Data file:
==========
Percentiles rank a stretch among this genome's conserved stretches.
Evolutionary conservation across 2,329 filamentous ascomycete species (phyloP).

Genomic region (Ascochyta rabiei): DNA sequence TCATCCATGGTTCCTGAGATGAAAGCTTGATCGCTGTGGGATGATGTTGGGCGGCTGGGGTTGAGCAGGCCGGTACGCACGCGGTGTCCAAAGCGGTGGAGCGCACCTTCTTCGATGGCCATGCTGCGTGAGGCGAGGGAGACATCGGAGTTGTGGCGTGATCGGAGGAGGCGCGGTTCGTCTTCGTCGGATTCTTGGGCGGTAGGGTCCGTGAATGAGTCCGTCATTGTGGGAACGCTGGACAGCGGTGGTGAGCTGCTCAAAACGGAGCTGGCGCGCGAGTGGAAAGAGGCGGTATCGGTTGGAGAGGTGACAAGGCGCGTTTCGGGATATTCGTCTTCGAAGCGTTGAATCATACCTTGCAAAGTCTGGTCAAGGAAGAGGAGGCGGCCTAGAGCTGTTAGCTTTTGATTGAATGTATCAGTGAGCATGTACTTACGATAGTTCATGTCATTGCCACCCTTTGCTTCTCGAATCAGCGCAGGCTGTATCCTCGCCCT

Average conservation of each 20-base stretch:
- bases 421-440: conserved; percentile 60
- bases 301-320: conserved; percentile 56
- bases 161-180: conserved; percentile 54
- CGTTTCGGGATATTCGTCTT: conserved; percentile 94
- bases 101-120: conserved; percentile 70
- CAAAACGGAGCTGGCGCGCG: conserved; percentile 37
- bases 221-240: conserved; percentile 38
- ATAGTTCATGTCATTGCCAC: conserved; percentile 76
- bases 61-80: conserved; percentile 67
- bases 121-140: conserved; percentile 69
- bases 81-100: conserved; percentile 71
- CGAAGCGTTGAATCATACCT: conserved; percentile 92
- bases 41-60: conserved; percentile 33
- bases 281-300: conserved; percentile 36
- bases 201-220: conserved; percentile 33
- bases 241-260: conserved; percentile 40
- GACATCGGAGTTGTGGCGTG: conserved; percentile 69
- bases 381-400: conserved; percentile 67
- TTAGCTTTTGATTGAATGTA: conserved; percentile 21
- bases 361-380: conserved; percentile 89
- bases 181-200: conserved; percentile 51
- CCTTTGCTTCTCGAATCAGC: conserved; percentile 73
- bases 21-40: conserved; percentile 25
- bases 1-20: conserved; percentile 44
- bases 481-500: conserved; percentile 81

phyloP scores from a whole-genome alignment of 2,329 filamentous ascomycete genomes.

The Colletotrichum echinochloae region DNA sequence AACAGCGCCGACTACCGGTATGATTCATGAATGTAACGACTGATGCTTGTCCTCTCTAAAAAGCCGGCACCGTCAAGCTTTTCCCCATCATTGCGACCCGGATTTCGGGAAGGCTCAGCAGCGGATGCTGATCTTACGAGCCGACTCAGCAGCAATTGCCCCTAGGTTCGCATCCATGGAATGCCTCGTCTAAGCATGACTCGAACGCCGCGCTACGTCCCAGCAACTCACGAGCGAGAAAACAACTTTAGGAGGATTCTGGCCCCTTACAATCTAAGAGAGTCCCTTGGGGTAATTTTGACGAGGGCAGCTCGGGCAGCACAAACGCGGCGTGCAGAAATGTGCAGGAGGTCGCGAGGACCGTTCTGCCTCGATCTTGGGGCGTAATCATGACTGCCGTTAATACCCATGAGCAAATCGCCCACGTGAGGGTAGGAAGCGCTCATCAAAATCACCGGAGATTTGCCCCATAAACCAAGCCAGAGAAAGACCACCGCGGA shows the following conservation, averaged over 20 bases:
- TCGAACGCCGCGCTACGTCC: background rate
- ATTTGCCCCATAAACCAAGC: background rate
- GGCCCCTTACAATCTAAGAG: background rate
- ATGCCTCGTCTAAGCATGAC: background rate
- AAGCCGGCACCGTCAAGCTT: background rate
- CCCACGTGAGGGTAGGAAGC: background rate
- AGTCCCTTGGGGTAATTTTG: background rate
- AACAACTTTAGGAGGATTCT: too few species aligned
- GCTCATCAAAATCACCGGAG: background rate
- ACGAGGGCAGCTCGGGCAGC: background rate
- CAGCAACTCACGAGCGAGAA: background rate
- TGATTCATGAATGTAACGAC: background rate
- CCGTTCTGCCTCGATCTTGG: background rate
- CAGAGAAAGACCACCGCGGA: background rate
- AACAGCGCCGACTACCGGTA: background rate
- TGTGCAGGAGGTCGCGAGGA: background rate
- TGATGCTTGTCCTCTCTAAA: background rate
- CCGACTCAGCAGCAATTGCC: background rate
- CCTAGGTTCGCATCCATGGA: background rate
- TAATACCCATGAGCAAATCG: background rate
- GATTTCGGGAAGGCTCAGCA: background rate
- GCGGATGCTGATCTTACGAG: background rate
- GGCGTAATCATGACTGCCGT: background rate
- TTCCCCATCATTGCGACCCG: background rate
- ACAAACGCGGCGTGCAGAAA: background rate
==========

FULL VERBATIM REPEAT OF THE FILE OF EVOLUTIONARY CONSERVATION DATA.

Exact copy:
Percentiles rank a stretch among this genome's conserved stretches.
Evolutionary conservation across 2,329 filamentous ascomycete species (phyloP).

Genomic region (Ascochyta rabiei): DNA sequence TCATCCATGGTTCCTGAGATGAAAGCTTGATCGCTGTGGGATGATGTTGGGCGGCTGGGGTTGAGCAGGCCGGTACGCACGCGGTGTCCAAAGCGGTGGAGCGCACCTTCTTCGATGGCCATGCTGCGTGAGGCGAGGGAGACATCGGAGTTGTGGCGTGATCGGAGGAGGCGCGGTTCGTCTTCGTCGGATTCTTGGGCGGTAGGGTCCGTGAATGAGTCCGTCATTGTGGGAACGCTGGACAGCGGTGGTGAGCTGCTCAAAACGGAGCTGGCGCGCGAGTGGAAAGAGGCGGTATCGGTTGGAGAGGTGACAAGGCGCGTTTCGGGATATTCGTCTTCGAAGCGTTGAATCATACCTTGCAAAGTCTGGTCAAGGAAGAGGAGGCGGCCTAGAGCTGTTAGCTTTTGATTGAATGTATCAGTGAGCATGTACTTACGATAGTTCATGTCATTGCCACCCTTTGCTTCTCGAATCAGCGCAGGCTGTATCCTCGCCCT

Average conservation of each 20-base stretch:
- bases 421-440: conserved; percentile 60
- bases 301-320: conserved; percentile 56
- bases 161-180: conserved; percentile 54
- CGTTTCGGGATATTCGTCTT: conserved; percentile 94
- bases 101-120: conserved; percentile 70
- CAAAACGGAGCTGGCGCGCG: conserved; percentile 37
- bases 221-240: conserved; percentile 38
- ATAGTTCATGTCATTGCCAC: conserved; percentile 76
- bases 61-80: conserved; percentile 67
- bases 121-140: conserved; percentile 69
- bases 81-100: conserved; percentile 71
- CGAAGCGTTGAATCATACCT: conserved; percentile 92
- bases 41-60: conserved; percentile 33
- bases 281-300: conserved; percentile 36
- bases 201-220: conserved; percentile 33
- bases 241-260: conserved; percentile 40
- GACATCGGAGTTGTGGCGTG: conserved; percentile 69
- bases 381-400: conserved; percentile 67
- TTAGCTTTTGATTGAATGTA: conserved; percentile 21
- bases 361-380: conserved; percentile 89
- bases 181-200: conserved; percentile 51
- CCTTTGCTTCTCGAATCAGC: conserved; percentile 73
- bases 21-40: conserved; percentile 25
- bases 1-20: conserved; percentile 44
- bases 481-500: conserved; percentile 81

phyloP scores from a whole-genome alignment of 2,329 filamentous ascomycete genomes.

The Colletotrichum echinochloae region DNA sequence AACAGCGCCGACTACCGGTATGATTCATGAATGTAACGACTGATGCTTGTCCTCTCTAAAAAGCCGGCACCGTCAAGCTTTTCCCCATCATTGCGACCCGGATTTCGGGAAGGCTCAGCAGCGGATGCTGATCTTACGAGCCGACTCAGCAGCAATTGCCCCTAGGTTCGCATCCATGGAATGCCTCGTCTAAGCATGACTCGAACGCCGCGCTACGTCCCAGCAACTCACGAGCGAGAAAACAACTTTAGGAGGATTCTGGCCCCTTACAATCTAAGAGAGTCCCTTGGGGTAATTTTGACGAGGGCAGCTCGGGCAGCACAAACGCGGCGTGCAGAAATGTGCAGGAGGTCGCGAGGACCGTTCTGCCTCGATCTTGGGGCGTAATCATGACTGCCGTTAATACCCATGAGCAAATCGCCCACGTGAGGGTAGGAAGCGCTCATCAAAATCACCGGAGATTTGCCCCATAAACCAAGCCAGAGAAAGACCACCGCGGA shows the following conservation, averaged over 20 bases:
- TCGAACGCCGCGCTACGTCC: background rate
- ATTTGCCCCATAAACCAAGC: background rate
- GGCCCCTTACAATCTAAGAG: background rate
- ATGCCTCGTCTAAGCATGAC: background rate
- AAGCCGGCACCGTCAAGCTT: background rate
- CCCACGTGAGGGTAGGAAGC: background rate
- AGTCCCTTGGGGTAATTTTG: background rate
- AACAACTTTAGGAGGATTCT: too few species aligned
- GCTCATCAAAATCACCGGAG: background rate
- ACGAGGGCAGCTCGGGCAGC: background rate
- CAGCAACTCACGAGCGAGAA: background rate
- TGATTCATGAATGTAACGAC: background rate
- CCGTTCTGCCTCGATCTTGG: background rate
- CAGAGAAAGACCACCGCGGA: background rate
- AACAGCGCCGACTACCGGTA: background rate
- TGTGCAGGAGGTCGCGAGGA: background rate
- TGATGCTTGTCCTCTCTAAA: background rate
- CCGACTCAGCAGCAATTGCC: background rate
- CCTAGGTTCGCATCCATGGA: background rate
- TAATACCCATGAGCAAATCG: background rate
- GATTTCGGGAAGGCTCAGCA: background rate
- GCGGATGCTGATCTTACGAG: background rate
- GGCGTAATCATGACTGCCGT: background rate
- TTCCCCATCATTGCGACCCG: background rate
- ACAAACGCGGCGTGCAGAAA: background rate